One of the weirdest ideas in conservatism is the ‘democracy of the dead.’ The phrase is GK Chesterton’s, but it echoes the words of Edmund Burke:
“Society is indeed a contract… a partnership not only between those who are living, but between those who are living, those who are dead, and those who are to be born.”
In a thought-provoking essay for Aeon, Thomas Wells argues that the dead and the living are properly represented in our society, but those who are to be born are disenfranchised:
“Though it might not look it, this is a profoundly radical thought. We already have a device with which to represent the wishes of past generations. Constitutions, the voices of our history, do not chain us to the past, for they can always be outvoted, but they do have a powerful influence on what our societies do now. We lack any such mechanism for considering the interests of future generations. And this is a trickier problem than might at first be obvious. Indeed, the very structure of reality seems to conspire against us.”
The “structure of reality” is a reference to the fact that time flows in one direction, which is to the disadvantage of those described by Wells as the “downstream” generations:
“Our predecessors have imposed – unilaterally – the consequences of their political negotiations upon us: their economic regime, immigration policies, the national borders that they drew up. But they were also able to explain themselves to us…
“By contrast, future generations must accept whatever we choose to bequeath them, and they have no way of informing us of their values. In this, they are even more helpless than foreigners, on whom our political decisions about pollution, trade, war and so on are similarly imposed without consent.”
Ideally, we, the living, would use our monopoly of votes to look beyond our own interests to those of future generations. But can we be trusted to do so? Thomas Wells doesn’t think so, which leads him to propose a radical change to our constitution:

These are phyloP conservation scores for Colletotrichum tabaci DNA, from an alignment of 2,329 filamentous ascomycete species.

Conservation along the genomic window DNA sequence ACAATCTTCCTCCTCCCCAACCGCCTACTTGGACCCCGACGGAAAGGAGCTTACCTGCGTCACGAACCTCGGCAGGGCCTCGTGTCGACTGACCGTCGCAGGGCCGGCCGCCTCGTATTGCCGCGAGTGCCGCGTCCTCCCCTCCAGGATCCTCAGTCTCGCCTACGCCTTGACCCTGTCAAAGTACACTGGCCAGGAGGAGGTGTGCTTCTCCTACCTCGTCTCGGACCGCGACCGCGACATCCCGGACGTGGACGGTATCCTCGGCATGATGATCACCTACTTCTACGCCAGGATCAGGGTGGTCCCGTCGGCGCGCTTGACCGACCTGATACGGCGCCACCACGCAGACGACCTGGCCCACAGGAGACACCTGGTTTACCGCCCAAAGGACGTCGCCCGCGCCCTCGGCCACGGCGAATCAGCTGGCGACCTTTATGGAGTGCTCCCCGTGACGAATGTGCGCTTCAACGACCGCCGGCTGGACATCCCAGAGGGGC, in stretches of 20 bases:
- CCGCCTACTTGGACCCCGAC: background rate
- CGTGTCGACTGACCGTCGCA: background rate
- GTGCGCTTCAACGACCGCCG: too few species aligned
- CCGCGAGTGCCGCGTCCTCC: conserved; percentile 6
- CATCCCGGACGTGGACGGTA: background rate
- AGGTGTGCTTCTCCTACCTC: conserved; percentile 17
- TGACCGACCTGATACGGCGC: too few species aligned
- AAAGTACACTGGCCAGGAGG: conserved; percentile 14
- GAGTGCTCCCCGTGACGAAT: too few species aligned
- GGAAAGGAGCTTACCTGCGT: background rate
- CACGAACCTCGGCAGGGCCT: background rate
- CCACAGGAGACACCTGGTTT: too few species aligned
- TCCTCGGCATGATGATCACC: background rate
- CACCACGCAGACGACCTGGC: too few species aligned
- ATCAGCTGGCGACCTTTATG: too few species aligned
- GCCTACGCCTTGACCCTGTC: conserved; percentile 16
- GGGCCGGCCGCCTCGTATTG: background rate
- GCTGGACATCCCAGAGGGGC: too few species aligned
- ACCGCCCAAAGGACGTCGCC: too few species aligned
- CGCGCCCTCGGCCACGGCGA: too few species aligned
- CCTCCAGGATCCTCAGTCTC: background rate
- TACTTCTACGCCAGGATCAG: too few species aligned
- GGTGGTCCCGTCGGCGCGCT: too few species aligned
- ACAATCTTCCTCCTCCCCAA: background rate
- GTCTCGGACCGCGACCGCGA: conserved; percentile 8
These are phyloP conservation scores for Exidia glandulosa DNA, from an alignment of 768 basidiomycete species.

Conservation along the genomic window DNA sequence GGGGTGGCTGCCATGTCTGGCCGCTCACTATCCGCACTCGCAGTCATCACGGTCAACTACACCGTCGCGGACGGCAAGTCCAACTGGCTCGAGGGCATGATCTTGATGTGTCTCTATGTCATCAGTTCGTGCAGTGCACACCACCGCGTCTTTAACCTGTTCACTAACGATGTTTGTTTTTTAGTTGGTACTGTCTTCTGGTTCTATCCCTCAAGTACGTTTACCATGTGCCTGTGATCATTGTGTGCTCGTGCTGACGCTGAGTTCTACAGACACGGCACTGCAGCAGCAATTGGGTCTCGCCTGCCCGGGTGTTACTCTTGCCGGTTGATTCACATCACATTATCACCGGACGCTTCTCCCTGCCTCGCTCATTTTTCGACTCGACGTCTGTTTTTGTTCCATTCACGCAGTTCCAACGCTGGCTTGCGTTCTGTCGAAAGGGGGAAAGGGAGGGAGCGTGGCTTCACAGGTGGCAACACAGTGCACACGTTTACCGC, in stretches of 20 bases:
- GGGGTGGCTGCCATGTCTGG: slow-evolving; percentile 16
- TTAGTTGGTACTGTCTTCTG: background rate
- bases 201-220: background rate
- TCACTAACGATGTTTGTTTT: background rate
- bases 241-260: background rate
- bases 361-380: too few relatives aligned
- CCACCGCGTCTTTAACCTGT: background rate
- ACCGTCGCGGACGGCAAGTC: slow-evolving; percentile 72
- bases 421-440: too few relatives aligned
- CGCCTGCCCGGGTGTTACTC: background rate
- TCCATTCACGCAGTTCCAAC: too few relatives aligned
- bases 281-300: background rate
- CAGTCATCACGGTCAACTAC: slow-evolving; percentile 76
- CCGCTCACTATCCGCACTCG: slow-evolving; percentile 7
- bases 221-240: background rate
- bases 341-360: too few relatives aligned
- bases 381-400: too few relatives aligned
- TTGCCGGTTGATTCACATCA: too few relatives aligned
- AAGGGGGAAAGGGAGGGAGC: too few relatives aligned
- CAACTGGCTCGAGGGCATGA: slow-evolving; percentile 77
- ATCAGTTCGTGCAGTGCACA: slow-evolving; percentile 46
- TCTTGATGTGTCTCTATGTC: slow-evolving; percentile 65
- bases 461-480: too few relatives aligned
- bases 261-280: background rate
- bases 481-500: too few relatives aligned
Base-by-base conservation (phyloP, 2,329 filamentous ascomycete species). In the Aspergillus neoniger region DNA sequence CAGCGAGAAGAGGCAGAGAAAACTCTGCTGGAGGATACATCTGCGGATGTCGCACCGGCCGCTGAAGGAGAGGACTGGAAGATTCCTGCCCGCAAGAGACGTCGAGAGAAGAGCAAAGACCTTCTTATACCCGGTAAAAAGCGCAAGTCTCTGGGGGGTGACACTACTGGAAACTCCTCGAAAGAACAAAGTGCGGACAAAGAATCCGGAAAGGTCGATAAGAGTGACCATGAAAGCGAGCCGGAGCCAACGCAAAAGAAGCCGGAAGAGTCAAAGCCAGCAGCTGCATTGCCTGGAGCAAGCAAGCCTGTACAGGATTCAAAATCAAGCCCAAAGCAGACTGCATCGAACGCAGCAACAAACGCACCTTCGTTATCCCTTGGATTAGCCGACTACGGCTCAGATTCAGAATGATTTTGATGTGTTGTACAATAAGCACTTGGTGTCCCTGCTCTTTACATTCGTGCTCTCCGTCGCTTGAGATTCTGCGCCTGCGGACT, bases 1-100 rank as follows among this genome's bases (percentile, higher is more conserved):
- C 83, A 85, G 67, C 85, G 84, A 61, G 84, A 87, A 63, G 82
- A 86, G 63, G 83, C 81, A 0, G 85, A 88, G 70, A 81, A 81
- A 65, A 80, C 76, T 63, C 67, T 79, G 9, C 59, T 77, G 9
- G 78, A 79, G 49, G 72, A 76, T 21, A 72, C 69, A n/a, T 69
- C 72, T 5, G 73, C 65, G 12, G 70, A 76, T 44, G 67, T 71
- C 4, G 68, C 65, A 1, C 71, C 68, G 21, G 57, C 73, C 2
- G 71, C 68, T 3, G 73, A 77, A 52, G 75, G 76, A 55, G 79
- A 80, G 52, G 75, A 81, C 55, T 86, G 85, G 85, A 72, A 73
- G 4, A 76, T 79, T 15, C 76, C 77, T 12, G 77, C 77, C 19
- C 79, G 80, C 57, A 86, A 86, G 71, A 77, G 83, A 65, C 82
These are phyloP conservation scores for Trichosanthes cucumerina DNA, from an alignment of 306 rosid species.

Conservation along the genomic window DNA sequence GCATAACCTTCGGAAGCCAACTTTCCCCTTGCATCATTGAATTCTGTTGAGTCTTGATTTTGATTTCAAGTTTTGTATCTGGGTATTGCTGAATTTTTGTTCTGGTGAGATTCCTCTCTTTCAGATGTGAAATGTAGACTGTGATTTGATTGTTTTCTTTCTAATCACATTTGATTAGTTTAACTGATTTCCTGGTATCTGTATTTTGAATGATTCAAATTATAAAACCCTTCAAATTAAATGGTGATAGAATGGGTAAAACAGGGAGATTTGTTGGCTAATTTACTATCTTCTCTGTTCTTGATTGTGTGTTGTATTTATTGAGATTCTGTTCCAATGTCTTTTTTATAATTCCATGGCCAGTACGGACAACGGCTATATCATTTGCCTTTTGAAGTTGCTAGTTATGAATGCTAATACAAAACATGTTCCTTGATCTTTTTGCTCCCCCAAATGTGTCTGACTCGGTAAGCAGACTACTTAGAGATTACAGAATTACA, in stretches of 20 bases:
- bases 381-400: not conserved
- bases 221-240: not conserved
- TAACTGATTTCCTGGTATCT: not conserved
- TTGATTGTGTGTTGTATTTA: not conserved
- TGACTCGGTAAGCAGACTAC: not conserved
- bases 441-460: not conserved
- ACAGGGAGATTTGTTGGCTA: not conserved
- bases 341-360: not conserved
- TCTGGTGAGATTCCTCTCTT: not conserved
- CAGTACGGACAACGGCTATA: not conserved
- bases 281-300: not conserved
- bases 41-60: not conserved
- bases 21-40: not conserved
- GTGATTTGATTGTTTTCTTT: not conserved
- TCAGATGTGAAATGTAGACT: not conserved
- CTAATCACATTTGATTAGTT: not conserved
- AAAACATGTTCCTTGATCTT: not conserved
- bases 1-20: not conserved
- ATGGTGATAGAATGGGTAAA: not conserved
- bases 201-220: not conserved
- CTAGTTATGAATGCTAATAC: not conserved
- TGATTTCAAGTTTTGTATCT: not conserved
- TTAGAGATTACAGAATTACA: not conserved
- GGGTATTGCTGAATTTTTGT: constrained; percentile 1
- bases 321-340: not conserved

“If current citizens can’t help but be short-sighted, perhaps we should consider introducing agents who can vote in a far-seeing and impartial way. They would need to be credibly motivated to defend the basic interests of future generations as a whole, rather than certain favoured subsets, and they would require the expertise to calculate the long-term actuarial implications of government policies.”
In other words, “those who are to be born” would get proxy votes. It’s certainly an interesting idea, but who would be chosen to be proxy voters for the future?
“Such voters would have to be more than human. I am thinking of civic organisations, such as charitable foundations, environmentalist advocacy groups or non-partisan think tanks. To ensure that these voters have some political weight – but not too much – we might award eligible non-governmental organisations (NGOs) equal shares of a block of votes adding up to, say, 10 per cent of the electorate.”
To get an idea of how such an electorate might use their extra power, let’s consider the issue of public sector borrowing. It should be obvious that running up enormous debts is exactly what our children and grandchildren wouldn’t want us to do. Yet you could bet your house that the left-leaning individuals who run our NGOs would be far from fiscally conservative.
One could also argue that the dead are equally, if not more, deserving of the vote. It is true that our ancestors, unlike our descendants, are permanently beyond harm – but we are surely honour-bound to respect the legacies of those who made sacrifices for our good. As the Greek proverb has it: “a society grows great when old men plant trees whose shade they know they shall never sit in.”
If those old men still had a say then they’d ask that their trees be properly tended by us in the present so that future generations might enjoy them too.
In a Burkean democracy, the dead are the surest allies of those yet to be born.